Why I joined MiC: Nisa Khan
I am so bad at expressing myself. Oh my gosh, you guys, I am so bad at expressing myself.
I can pump out boring, essay-like pages in a quick second; they won’t be perfect, but they’ll be readable. They’ll make sense. But putting my feelings and thoughts into coherent words is just an entirely different journey, and the thought of doing that on a regular basis this semester makes my skin crawl with uneasy, jumpy nerves.
But I want to.
(I am already halfway regretting writing this but I’ll soldier on in the most self-deprecating way possible.)
Having followed Michigan in Color, the corner desk of The Michigan Daily, for a long time, I have seen talented, intelligent writers draft up the most wonderful pieces. The thought-provoking, heavy and nuanced discussions have genuinely prompted me to examine the way I wanted to present myself in the world.
My relationship to my identity has been a paradox of stubborn belief in who I am mixed in with a shit-ton of insecurities. The stubborn belief part came a little late. My life story goes: Born in the United States, spent years abroad living in four countries, came back to the U.S. for high school and steadily becoming hyper-aware of my capital O, quotation marks “Otherness.”
I think we all have a complicated relationship with who we are. I think it's a mess of emotions and deep thought. I think a lot about how I present myself, the ways I suppress myself, the ways people see me, my culture, my language, my home life, my strained relationship with my kind-of hometown Lahore, Pakistan. I think, in the U.S., it’s hard to pin yourself down and make yourself a place because the ground beneath you is always shifting and rejecting parts of you. But I think that MiC is a pretty great place to be around others who might feel the same. We can be unsure together.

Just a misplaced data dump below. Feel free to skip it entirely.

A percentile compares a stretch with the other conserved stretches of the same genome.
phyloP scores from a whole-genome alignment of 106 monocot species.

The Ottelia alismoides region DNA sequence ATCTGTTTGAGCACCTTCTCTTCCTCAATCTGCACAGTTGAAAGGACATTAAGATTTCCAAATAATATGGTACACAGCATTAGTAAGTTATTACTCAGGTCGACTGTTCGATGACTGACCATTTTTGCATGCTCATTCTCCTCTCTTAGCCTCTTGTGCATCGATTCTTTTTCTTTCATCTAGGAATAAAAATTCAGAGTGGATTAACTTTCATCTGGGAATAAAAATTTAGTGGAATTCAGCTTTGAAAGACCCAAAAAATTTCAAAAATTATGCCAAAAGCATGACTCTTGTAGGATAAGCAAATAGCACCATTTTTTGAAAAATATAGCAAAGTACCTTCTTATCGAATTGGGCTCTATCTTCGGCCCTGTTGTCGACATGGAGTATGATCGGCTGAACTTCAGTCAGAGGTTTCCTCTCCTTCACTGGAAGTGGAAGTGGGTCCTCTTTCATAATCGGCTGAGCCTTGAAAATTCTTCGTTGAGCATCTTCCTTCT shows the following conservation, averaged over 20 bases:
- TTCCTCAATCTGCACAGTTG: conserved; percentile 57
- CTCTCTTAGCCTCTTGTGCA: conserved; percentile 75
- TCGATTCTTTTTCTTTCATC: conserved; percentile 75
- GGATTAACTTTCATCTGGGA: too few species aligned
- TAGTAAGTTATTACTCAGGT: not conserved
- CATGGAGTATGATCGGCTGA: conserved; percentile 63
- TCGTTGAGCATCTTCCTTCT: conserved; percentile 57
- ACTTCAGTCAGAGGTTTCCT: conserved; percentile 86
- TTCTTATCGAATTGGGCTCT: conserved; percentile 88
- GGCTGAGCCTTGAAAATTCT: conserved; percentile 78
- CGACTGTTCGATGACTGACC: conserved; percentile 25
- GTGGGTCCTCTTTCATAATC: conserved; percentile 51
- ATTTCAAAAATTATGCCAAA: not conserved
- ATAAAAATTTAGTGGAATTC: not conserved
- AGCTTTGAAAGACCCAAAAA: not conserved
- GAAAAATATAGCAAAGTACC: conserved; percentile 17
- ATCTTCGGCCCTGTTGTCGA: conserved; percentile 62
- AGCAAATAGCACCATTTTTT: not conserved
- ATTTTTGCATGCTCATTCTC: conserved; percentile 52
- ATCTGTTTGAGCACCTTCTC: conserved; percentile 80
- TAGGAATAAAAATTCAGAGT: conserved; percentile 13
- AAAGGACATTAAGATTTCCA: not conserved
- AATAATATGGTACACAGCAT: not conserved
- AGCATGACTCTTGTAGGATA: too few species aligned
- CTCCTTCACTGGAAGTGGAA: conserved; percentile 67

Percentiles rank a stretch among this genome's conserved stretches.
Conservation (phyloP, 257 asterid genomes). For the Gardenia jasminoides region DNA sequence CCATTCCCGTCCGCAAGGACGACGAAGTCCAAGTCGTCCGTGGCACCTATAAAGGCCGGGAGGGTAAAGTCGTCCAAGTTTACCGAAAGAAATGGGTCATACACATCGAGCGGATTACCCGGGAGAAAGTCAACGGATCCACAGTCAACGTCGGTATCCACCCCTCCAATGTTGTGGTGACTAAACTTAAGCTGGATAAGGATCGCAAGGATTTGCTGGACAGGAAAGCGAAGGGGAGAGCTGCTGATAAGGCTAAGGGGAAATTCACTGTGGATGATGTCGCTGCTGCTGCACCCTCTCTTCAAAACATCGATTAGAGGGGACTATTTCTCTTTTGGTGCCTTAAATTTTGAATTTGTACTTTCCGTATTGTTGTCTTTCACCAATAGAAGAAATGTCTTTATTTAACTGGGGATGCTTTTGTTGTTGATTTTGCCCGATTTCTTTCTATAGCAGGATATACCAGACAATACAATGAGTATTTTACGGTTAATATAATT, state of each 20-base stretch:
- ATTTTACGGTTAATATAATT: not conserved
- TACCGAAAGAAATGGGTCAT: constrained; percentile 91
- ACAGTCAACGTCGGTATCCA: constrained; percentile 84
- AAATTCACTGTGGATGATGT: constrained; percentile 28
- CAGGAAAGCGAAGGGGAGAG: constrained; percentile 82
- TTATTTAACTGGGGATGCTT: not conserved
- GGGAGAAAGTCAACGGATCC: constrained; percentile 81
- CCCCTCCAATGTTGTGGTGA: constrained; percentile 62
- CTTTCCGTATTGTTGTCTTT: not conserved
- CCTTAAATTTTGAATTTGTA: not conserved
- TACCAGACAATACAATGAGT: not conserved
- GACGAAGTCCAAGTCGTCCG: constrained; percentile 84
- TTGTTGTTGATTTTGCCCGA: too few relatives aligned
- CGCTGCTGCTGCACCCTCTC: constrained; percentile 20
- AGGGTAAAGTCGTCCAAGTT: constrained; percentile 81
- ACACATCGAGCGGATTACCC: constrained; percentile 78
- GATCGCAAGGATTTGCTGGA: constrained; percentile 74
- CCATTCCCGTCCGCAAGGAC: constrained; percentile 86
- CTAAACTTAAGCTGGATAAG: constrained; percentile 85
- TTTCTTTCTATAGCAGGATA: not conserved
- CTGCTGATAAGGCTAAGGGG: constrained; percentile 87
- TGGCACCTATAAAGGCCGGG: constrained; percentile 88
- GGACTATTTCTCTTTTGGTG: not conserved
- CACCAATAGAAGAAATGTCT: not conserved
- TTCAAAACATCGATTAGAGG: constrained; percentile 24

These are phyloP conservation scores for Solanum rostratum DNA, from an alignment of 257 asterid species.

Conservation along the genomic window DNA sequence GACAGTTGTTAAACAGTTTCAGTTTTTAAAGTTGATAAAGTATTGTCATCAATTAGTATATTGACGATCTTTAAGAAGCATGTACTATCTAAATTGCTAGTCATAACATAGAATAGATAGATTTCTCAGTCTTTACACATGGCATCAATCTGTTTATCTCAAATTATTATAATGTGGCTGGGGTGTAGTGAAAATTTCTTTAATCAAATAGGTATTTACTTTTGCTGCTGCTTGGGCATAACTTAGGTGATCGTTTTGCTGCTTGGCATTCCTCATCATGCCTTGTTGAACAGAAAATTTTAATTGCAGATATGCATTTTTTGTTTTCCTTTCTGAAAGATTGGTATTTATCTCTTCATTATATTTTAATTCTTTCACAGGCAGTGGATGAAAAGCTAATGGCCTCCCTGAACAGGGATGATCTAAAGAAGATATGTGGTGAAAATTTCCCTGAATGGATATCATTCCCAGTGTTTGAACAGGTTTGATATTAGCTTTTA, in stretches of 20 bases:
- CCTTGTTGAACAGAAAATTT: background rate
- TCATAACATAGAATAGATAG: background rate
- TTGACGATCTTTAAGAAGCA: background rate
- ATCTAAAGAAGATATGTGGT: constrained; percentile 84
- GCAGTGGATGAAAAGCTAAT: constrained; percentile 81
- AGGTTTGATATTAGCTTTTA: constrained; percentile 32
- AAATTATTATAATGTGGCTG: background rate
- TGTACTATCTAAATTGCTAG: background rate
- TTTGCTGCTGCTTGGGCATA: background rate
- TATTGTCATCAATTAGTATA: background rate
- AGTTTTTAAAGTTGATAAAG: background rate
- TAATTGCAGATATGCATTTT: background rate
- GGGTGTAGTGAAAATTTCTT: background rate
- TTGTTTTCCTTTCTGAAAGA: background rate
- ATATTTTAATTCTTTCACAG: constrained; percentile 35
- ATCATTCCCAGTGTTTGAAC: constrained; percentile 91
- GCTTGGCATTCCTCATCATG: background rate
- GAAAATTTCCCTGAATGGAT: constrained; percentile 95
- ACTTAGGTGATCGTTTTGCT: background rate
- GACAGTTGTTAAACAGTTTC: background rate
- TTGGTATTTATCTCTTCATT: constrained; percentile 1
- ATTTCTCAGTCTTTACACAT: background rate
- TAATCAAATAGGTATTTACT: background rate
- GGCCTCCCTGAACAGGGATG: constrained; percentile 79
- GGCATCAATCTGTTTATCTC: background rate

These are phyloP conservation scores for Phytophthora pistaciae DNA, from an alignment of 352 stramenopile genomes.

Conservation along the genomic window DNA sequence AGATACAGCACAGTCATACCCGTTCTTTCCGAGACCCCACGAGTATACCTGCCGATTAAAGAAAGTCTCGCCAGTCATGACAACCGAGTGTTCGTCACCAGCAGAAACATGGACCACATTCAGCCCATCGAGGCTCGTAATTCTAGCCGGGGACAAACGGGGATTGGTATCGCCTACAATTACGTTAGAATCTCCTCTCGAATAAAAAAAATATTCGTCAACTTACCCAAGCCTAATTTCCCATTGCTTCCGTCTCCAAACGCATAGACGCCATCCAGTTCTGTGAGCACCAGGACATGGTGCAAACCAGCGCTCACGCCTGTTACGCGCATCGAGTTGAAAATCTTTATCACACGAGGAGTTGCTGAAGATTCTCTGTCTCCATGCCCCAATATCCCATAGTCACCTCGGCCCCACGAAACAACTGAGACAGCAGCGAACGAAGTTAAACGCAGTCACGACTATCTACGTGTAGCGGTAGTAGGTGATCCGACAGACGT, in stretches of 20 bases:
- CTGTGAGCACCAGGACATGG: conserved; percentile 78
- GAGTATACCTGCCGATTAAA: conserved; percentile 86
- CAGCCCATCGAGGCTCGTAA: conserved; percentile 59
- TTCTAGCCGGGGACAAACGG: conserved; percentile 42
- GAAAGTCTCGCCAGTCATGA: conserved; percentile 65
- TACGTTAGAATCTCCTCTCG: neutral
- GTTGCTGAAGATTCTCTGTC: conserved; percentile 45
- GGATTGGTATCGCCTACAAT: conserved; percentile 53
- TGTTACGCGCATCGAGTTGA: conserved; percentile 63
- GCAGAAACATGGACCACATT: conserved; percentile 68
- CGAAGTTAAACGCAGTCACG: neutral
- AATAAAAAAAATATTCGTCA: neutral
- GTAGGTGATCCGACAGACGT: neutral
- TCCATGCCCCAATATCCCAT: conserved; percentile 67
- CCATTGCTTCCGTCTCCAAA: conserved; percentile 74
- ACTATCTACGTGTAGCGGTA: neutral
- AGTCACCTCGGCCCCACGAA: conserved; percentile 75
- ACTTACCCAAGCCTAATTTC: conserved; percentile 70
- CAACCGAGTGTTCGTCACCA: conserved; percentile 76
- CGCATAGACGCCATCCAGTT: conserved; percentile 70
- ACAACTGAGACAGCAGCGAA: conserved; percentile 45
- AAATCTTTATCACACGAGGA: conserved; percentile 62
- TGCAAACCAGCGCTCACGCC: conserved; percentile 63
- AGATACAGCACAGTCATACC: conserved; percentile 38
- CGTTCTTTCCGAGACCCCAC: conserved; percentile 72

In the future, I want to do this whole journalism thing — for better or for worse, against all family wishes because they are pretty brown. But, I am not cut out for three years of law school, sorry Mom! And to do that, it is so important, vital, necessary, to read as many narratives as possible — to know all of the corners of the story, the whole picture. It is so important in journalism to represent people and their identities as responsibly as possible. It is up to the writers to train themselves. I want to help bring stories to the spotlight. I want to make sure that race isn’t just an angle for someone to take, but a voice seamlessly woven into the account.
I am beyond excited and honored to be heading over to Michigan in Color. There is so much we could be talking about — so much. I can’t wait to be a part of that discussion. I can’t wait to help cultivate and open that discussion. Oh my gosh, you guys, I can’t wait.